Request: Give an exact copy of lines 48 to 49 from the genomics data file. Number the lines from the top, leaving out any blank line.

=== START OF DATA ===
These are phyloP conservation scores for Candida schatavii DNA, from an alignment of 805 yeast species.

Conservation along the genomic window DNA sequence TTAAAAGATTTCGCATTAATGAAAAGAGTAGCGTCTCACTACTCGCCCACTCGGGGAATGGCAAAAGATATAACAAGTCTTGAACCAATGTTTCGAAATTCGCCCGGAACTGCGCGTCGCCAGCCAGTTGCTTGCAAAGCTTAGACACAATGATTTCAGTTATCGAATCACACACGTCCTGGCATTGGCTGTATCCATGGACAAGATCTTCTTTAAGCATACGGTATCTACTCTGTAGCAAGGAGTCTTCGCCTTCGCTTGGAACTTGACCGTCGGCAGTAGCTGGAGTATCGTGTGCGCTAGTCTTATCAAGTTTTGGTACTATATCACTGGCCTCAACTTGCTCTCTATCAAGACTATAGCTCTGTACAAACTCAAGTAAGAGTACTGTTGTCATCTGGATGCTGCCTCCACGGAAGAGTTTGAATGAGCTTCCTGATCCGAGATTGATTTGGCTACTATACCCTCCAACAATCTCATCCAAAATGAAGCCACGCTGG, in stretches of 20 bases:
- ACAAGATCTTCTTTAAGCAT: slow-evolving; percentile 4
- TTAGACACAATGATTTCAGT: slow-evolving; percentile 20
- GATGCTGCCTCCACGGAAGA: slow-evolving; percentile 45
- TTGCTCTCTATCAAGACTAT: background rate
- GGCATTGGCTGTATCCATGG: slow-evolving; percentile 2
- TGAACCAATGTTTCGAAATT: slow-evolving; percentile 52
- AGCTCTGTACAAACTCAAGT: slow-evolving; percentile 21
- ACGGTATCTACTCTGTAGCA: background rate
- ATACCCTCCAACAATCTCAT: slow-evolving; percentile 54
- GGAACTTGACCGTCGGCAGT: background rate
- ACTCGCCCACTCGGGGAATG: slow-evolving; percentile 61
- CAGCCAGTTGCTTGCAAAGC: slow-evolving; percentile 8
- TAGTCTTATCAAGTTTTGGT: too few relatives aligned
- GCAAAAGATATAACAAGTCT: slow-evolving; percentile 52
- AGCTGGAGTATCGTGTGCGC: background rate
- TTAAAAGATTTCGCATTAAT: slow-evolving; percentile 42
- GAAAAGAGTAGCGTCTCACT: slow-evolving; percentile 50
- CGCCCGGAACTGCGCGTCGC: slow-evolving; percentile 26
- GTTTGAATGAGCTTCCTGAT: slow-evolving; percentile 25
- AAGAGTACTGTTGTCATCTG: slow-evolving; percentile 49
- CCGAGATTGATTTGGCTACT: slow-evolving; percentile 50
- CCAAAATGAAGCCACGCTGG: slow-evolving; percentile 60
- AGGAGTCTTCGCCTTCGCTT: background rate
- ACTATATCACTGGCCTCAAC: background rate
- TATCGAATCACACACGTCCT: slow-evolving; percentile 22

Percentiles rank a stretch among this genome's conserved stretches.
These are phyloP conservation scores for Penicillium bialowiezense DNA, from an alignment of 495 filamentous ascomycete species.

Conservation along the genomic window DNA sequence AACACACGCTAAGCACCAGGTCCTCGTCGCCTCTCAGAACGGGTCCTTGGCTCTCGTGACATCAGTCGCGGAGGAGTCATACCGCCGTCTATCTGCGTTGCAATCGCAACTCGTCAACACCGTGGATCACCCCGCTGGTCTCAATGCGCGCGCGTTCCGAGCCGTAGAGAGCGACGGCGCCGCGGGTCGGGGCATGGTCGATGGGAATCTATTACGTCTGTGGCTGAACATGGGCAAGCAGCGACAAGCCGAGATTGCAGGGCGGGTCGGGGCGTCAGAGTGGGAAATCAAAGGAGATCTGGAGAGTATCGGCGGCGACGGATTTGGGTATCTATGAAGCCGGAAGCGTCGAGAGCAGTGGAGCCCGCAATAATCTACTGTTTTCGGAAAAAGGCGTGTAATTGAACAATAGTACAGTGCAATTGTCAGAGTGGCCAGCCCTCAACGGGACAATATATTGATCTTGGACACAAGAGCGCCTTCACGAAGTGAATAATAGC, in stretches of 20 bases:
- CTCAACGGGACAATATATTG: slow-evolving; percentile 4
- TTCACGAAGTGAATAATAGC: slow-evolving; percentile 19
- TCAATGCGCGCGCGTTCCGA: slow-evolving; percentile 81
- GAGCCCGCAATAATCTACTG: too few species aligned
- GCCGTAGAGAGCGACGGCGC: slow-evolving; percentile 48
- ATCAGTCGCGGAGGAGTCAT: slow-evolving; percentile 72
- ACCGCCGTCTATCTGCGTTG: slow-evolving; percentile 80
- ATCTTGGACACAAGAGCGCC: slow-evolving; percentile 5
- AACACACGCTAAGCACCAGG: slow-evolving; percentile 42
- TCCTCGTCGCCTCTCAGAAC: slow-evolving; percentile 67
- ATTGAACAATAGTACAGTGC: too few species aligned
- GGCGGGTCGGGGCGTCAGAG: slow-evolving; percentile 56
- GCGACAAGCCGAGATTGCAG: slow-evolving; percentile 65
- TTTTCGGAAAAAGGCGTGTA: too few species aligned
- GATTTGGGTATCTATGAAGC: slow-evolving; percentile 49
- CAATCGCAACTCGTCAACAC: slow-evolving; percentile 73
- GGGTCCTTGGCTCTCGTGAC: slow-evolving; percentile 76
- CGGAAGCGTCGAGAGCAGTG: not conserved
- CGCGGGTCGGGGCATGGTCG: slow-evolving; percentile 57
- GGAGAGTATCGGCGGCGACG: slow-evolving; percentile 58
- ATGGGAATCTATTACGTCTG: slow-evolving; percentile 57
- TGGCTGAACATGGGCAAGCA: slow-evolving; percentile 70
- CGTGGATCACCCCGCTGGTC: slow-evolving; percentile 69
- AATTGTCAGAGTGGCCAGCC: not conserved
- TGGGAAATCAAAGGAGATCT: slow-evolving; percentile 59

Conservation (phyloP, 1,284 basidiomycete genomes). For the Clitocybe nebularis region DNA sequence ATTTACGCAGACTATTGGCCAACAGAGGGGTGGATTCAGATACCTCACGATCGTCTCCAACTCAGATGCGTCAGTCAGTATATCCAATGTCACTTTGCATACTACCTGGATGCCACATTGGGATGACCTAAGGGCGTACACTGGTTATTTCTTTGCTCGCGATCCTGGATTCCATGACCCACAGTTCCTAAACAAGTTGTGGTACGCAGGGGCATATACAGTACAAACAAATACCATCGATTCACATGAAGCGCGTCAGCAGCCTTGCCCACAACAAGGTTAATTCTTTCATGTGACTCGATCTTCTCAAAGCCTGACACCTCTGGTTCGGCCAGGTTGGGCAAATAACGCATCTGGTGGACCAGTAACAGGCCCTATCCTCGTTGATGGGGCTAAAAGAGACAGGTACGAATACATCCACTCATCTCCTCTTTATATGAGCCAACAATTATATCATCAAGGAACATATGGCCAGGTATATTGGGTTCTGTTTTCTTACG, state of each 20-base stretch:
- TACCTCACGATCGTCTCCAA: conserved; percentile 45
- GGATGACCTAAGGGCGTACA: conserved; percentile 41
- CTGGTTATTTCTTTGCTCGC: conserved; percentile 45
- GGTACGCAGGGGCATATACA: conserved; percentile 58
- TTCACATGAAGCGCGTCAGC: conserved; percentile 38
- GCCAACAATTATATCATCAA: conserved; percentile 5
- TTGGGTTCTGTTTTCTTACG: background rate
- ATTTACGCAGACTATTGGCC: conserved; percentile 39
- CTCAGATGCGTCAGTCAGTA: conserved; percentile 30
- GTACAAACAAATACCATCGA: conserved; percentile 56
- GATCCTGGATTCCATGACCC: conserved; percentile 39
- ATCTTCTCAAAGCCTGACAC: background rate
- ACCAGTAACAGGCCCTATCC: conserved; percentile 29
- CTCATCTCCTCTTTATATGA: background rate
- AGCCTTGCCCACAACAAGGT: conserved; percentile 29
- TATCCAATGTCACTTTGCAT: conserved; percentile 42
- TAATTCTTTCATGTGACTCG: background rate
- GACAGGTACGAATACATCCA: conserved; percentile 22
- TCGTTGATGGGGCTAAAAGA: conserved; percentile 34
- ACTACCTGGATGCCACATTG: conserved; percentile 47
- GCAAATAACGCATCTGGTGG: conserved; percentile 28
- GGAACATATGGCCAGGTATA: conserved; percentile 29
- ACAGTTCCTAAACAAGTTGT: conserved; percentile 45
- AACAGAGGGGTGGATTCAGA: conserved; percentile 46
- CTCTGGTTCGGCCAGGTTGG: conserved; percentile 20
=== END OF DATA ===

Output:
- CGGAAGCGTCGAGAGCAGTG: not conserved
- CGCGGGTCGGGGCATGGTCG: slow-evolving; percentile 57